Doyle helped reduce Union Carbide’s liability to a paltry $1,500 per victim, which did not remotely compensate families for the death of loved ones, birth defects, blindness, a lifetime of disabilities, or loss of basic health functioning. "Like the Chevron pollution case in Ecuador,” said Greenpeace co-founder Rex Weyler, "the Bhopal disaster has became a global symbol of the legal system’s failure to provide adequate compensation to victims of industrial pollution.”
(Here is background on the Bhopal disaster; here are photos published in The Atlantic. Here are photos of the victims of Chevron’s Ecuador disaster.)
After his appointment as Donziger’s referee, Doyle proposed several dates in September to conduct a sanctions hearing based on the Kaplan findings. But Doyle abandoned his appointment after a press release appeared last week exposing his corporate-friendly background and work for Union Carbide. In the same press release, prominent attorney Rick Friedman – a leading U.S. trial lawyer, the former President of the Inner Circle of Advocates, and a best-selling author on trial practice – also harshly criticized the process that led to Donziger’s interim suspension without a hearing. See here.
Donziger said he thought Doyle's appointment was symptomatic of a deeper problem in the New York bar grievance process.
“Appointing a former Union Carbide lawyer, who blocked thousands of impoverished victims in India from receiving compensation, to preside over any aspect of a case involving Chevron’s poisoning of the people of Ecuador represents in my view an acute conflict of interest,” he said. In addition, Donziger criticized the fact that six of Judge Kaplan’s colleagues on the New York federal bench urged Dopico and Goldstein to suspend him without a hearing based on the judge's disputed findings, without disclosing the existence of contrary findings by three appellate courts in Ecuador. Furthermore, Dopico and Goldstein never disclosed to Donziger that Doyle had served as panel chair of the Manhattan bar disciplinary committee that is prosecuting his case, creating a second conflict of interest.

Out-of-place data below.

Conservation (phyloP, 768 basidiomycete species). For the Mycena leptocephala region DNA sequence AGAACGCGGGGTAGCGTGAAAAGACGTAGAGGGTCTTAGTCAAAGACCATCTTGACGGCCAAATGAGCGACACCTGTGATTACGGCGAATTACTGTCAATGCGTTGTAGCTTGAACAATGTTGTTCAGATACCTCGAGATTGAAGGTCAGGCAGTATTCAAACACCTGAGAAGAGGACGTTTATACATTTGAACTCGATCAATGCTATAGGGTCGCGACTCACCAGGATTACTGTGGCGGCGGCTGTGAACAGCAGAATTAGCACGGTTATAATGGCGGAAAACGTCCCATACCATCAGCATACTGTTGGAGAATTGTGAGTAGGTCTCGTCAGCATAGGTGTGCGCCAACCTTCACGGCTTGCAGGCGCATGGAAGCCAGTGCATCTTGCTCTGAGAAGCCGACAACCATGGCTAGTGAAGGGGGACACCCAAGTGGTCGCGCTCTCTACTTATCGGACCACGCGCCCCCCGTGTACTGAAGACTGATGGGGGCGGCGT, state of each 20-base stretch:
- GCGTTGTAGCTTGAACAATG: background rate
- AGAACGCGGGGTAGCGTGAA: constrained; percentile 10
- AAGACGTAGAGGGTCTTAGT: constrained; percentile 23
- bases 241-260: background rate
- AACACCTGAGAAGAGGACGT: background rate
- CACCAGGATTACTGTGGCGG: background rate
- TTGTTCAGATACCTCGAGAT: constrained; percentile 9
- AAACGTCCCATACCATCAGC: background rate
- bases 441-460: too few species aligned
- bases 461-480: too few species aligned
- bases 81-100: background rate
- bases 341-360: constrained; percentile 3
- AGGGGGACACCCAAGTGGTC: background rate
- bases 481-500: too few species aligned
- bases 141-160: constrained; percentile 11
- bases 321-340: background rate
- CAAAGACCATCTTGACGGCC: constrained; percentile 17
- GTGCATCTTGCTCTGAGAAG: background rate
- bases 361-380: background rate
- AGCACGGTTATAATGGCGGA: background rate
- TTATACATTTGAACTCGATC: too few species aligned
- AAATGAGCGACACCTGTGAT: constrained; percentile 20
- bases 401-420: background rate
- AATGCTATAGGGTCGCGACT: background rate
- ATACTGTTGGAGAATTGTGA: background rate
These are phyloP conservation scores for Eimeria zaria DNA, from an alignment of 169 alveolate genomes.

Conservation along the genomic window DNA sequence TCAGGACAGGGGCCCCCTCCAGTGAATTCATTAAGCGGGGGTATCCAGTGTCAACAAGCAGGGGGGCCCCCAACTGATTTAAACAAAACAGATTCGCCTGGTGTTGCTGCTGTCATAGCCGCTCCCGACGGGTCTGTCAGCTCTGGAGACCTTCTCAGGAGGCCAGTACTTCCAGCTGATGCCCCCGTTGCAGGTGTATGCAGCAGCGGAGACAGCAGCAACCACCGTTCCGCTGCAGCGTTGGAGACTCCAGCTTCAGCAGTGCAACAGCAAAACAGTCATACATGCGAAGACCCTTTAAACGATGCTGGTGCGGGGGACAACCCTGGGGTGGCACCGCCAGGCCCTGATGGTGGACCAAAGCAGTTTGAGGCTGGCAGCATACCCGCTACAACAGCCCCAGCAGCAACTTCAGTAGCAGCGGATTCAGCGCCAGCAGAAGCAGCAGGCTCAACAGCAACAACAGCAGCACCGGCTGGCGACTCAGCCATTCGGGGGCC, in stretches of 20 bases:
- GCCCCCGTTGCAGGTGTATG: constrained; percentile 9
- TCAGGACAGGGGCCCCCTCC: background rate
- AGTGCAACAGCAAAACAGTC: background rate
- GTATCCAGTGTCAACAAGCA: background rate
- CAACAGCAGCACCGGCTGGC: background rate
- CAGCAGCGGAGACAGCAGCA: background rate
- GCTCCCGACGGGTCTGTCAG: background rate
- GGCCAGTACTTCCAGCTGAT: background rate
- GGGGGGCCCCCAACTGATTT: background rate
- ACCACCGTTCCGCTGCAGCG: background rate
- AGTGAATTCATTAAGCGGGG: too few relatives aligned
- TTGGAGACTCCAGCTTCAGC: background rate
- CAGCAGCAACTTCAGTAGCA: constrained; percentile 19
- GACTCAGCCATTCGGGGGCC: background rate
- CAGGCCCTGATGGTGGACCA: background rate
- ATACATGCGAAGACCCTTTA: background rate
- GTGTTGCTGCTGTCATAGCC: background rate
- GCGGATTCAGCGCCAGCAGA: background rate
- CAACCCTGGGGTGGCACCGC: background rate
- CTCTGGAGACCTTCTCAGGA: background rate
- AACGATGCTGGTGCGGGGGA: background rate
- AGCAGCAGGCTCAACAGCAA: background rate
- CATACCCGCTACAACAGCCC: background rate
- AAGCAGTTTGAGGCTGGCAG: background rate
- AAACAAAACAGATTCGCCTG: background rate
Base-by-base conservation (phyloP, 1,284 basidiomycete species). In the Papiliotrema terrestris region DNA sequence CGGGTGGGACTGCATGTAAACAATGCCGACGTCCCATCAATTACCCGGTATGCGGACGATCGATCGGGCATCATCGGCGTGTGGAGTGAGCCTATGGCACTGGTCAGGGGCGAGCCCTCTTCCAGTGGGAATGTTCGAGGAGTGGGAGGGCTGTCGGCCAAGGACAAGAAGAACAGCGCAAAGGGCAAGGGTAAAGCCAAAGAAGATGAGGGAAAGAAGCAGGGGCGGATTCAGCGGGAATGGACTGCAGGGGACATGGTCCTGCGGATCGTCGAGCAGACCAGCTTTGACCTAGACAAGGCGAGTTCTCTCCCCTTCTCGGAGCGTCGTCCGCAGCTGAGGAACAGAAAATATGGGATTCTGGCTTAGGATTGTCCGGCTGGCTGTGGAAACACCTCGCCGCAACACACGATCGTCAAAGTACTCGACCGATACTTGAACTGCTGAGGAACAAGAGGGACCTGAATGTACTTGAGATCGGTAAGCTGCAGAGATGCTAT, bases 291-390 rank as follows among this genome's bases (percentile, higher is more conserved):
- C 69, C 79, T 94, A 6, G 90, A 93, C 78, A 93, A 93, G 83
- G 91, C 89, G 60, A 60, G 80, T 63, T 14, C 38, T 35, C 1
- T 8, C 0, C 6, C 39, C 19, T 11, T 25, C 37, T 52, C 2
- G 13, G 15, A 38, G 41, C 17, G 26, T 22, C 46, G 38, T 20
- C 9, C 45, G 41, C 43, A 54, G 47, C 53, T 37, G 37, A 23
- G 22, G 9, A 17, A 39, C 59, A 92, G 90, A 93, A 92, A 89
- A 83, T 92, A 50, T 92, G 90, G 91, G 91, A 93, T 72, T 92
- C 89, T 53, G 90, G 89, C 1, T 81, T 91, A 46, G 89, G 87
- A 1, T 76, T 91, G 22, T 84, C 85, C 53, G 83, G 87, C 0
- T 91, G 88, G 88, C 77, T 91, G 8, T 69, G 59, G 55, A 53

“Given his background, it would seem impossible for Mr. Doyle to be considered a neutral arbiter in this type of case," added Donziger. “Respectfully, I find it astonishing that the New York bar officials would not recognize these obvious conflicts up front. They also should have adhered to their own rules and not invoked an automatic suspension of an attorney based on disputed findings that are still being litigated in other jurisdictions. Once Mr. Doyle's background was revealed, he probably realized how the optics would look. Naturally, he withdrew. Nevertheless, the deeper problems — the denial of my due process rights and what appears to be favoritism toward Chevron — remain.”
Donziger's referral for bar discipline is steeped in its own controversy given that it seems to have been orchestrated by Judge Kaplan, who has been the subject of wide criticism for refusing to consider the environmental evidence against Chevron and for his biased comments from the bench. Several Ecuadorian villagers who attended parts of the Kaplan trial accused him of being racist. (See this account from a young Harvard lawyer who volunteered to help defend Donziger.)
Six of Judge Kaplan’s colleagues on New York’s federal trial bench in Manhattan, led by Judge Kevin P. Castel, sent a referral letter in late 2016 urging Jorge Dopico to disbar Donziger without a hearing based on their colleague's findings. Donziger said the Castel letter -- addressed to "Jorge" and showing an intimate personal familiarity with the Chief Attorney of the grievance committee -- ignored the many evidentiary problems with Kaplan’s decision and was not in keeping with the judicial obligation of impartiality. Donziger said the letter created enormous pressure for the bar staff attorneys to move against him.
“Bar staff attorneys answer by and large answer to judges,” Donziger said last week. “When six federal judges urge disbarment based on a high-profile decision of a colleague that has been contradicted by courts in other countries and whom they are obviously trying to protect, I would imagine it would be difficult for a bar staff attorney to resist the pressure. But that does not excuse the bar for refusing to give me a hearing where I can present critical and highly probative evidence prior to any suspension.”
In the meantime, the judges of the Manhattan appellate court who appointed Doyle are looking to appoint a new referee. Donziger said he suggests they appoint somebody from another jurisdiction who has no ties to the New York judiciary and who has a demonstrated record of impartiality when it comes to corporate accountability issues. “The system as currently set up is obviously populated by lawyers who have a cozy relationship with each other, who regularly appear before the six federal judges who recommended me for disbarment, and who are appointed by the very people prosecuting the case based on fabricated and disputed evidence,” said Donziger. “The system is structurally flawed and in my view has been hijacked by Chevron as an arm of a litigation strategy designed to evade liability to the Indigenous peoples of Ecuador.”